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Loss On Drying Moisture Analysis and Other Moisture Mysteries II Vapor Pressure

Posted by

Art Gatenby on Apr 30, 2020 3:31:57 PM

A while ago on these pages I agonized about loss-on-drying moisture analysis . As you may recall, my explorations of the drying process overwhelmed me with evaporation concepts , vapor pressure notions, water content complexities and water activity witchcraft, all just to dry something.

I started by weighing-in with a shot at interpreting evaporation, while hinting that I'd take on the other principles that effect loss-on-drying moisture tests at some point in the future.

I've decided to have a go at vapor pressure. Why vapor pressure now --- because it's next on the list.

I guess as good a place to start as any,  is with a definition:

  •  Vapor Pressure is the Equilibrium Pressure of a vapor above its liquid or     the pressure of the vapor resulting from evaporation of a liquid above the sample.

To refresh the image , from the past musing on Moisture Mysteries, of evaporation,Vapor Pressure molecules bounce out of a liquid into a gas. When the evaporation settles down rather than flying off into the vapor, the molecules above the liquid in the vapor or gas ,continuously exchange places with the molecules at the surface of the liquid, the liquid and vapor are in equilibrium. That is when you have Equilibrium – Vapor Pressure.

This vapor pressure is a unique characteristic of a pure liquid. The molecular bonding of the pure liquid defines its unique vapor pressure.

  • Weak bonding high vapor pressure

  • Strong bonding low vapor pressure

To see how it works you have to look at the dynamics. Dynamics have always complicated my life.

For any pure liquid, dynamics fortunately are only related toTemperature Scales temperature. We stated that each pure liquid has a unique vapor pressure, but that value changes with temperature. Unique but changing – can that be? Yes because a unique vapor pressure is defined at a each temperature. It goes up as the temperature rises and goes down as the temperature declines.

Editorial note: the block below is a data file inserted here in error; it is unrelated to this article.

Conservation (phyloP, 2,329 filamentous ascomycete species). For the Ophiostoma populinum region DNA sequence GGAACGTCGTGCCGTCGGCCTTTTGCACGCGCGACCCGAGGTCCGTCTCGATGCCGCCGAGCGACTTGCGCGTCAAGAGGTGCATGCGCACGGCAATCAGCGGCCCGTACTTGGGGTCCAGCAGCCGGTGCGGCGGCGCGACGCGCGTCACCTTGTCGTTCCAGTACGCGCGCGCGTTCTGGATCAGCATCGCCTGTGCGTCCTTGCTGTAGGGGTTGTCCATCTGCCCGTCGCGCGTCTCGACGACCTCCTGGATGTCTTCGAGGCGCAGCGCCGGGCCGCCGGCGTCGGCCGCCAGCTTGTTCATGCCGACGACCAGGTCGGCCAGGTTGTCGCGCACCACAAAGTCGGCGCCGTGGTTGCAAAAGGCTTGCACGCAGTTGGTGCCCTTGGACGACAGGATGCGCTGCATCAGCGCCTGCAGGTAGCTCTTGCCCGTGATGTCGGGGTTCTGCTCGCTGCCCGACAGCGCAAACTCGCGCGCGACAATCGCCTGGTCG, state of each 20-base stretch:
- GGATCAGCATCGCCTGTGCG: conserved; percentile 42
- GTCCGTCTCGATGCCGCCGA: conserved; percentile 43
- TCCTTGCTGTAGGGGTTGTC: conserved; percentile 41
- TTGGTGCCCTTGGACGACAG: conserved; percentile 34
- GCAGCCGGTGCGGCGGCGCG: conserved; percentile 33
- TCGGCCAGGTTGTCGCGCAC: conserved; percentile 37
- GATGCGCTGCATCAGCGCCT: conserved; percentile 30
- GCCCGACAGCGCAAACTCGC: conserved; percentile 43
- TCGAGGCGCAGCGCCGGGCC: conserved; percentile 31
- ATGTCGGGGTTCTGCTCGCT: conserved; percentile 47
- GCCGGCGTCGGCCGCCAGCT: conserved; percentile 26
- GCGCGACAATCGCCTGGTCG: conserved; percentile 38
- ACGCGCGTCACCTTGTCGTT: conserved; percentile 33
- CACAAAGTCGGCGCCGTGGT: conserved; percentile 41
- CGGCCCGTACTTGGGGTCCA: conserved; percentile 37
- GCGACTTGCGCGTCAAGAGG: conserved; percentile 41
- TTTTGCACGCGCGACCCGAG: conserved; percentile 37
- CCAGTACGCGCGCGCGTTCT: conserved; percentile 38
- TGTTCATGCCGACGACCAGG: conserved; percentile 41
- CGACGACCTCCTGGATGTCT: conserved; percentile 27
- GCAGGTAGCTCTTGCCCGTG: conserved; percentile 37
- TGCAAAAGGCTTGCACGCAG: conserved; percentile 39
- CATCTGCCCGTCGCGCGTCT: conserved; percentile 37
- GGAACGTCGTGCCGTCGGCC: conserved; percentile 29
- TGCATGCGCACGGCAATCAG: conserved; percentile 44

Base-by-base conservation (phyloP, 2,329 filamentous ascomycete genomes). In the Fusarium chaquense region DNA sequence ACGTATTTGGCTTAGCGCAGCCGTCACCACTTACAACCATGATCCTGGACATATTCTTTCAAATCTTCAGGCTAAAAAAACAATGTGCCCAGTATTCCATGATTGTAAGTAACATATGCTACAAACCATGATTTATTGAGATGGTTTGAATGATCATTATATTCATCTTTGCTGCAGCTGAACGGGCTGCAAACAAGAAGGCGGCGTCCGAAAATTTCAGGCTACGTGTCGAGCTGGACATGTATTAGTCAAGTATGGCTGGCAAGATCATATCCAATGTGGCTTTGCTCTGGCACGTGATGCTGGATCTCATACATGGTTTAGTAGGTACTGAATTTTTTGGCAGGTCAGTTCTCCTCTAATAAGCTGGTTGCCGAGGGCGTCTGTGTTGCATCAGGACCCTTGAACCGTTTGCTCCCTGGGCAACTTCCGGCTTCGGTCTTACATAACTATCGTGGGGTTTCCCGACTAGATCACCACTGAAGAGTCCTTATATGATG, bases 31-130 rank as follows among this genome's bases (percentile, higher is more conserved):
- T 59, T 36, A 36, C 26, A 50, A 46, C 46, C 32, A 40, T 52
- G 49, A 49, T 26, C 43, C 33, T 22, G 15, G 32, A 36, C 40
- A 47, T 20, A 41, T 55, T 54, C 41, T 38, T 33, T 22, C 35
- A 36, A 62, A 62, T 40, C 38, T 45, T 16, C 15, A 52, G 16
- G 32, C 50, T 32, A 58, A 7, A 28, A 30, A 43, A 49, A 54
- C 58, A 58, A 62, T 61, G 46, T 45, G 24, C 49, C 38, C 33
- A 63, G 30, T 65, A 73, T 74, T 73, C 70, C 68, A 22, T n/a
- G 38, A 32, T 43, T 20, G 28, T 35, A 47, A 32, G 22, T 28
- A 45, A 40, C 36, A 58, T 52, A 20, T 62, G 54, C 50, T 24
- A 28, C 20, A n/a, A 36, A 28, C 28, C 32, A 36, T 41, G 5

Fortunately for our understanding,  the surface area of a liquid has zero effect on Vapor Pressure. I'm not 100% sure why I even mention this except that if this was not a constant, it would confuse the energy issues related to getting evaporation, which is why we started this whole rant.

Because we are rambling about moisture, the liquid we refer to will be water.

To generate evaporation and get the water out , which we need to do when we conduct Loss On Heat SourceDrying Tests, energy needs to be added to the test sample. The energy is some form of heat which increases the Vapor Pressure, the molecules start bouncing around and move from the liquid state to gas. With loss-on-drying moisture test equipment, the gas or water vapor is moved away from the sample so that the water vapor has no chance to get back to the water surface and start an equilibrium exchange with the water.

That's how Vapor Pressure relates to a loss-on-drying moisture test.

I'm not sure but, in future ramblings, I might take on water content complexities, water activity witchcraft and just plain drying. Should I?

I hope this expose/rant was somewhat interesting and useful. I welcome your comments. Thanks for reading it.

As usual a perplexed,


P.S. Did you know that you can subscribe to these exposes, rants, raves and ramblings? Simply jot your email address in the box just to the right of the title.

P.P.S.  Take a look at another perspective on Moisture.

What is Moisture Content

Topics: Evaporation, Moisture Analysis, Moisture Testing, Loss-On-Drying

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